“if physicalism is true, she would know; and no great powers of imagination would be called for”. 
The first response to this is to ask what Jackson means by the word “knowledge” (or by the words “knowledge of red”). This seems like an odd use of the word ‘know’. How would Mary, or anyone else, know what red is like? What is the epistemology of knowing red? Even if Mary could sense red, how could she also know red (or what red is)? Could she, or anyone else, be wrong about red without inter-communal responses?
ii) then Mary would know what red is.
knowledge by description = knowledge that
However, according to our discussion, neither knowledge by acquaintance nor knowing how are, in fact, examples of knowledge (strictly speaking). Only knowledge by description and knowing that are true examples of knowledge. Alternatively, perhaps we can't have one without the other. That is,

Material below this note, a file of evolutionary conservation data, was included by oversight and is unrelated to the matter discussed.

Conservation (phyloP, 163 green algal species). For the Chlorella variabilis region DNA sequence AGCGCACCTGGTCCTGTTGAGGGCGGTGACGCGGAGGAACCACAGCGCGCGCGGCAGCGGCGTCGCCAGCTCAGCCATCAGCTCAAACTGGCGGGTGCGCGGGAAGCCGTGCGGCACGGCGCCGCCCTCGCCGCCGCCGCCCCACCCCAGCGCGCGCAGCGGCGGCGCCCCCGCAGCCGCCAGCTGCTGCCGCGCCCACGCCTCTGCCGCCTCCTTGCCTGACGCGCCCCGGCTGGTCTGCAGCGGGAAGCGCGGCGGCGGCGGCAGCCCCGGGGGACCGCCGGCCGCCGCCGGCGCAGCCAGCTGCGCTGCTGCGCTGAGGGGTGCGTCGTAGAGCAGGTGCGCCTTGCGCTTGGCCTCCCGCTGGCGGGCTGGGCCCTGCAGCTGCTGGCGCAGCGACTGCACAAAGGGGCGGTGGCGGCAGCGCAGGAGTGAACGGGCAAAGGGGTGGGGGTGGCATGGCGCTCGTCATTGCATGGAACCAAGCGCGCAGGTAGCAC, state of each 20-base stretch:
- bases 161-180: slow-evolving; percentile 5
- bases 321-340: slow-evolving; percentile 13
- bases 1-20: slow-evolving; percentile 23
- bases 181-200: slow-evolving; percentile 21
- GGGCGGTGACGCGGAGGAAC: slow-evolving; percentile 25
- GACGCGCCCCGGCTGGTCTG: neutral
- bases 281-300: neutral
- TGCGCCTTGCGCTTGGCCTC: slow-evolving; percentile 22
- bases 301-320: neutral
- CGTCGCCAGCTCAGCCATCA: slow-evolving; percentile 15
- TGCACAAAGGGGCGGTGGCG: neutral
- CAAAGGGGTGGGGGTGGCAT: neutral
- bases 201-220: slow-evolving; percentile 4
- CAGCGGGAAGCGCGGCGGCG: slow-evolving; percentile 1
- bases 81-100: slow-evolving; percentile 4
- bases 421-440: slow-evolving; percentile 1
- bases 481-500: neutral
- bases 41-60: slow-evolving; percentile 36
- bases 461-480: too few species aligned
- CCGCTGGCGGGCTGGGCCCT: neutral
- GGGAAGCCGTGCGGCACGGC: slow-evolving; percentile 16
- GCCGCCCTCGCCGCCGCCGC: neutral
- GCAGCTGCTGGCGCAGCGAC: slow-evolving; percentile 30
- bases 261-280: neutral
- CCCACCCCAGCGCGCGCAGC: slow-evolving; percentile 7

i) We can't have knowledge how without knowledge that. Or,
ii) We can't have knowledge that without knowledge how.
Mary needs knowledge that red is red, as we said, before she can learn how to distinguish red from other colours. Alternatively, she must know something in order to know that it's a colour or that she has had a new experience outside her room. To know that red is red, she must know how it looks. How does this work for the other distinction? Thus:
i) We can't have knowledge by acquaintance without knowledge by description. Or,
ii) We can't have knowledge by description without knowledge by acquaintance.
Lewis, David. 'What Experience Teaches' (1990).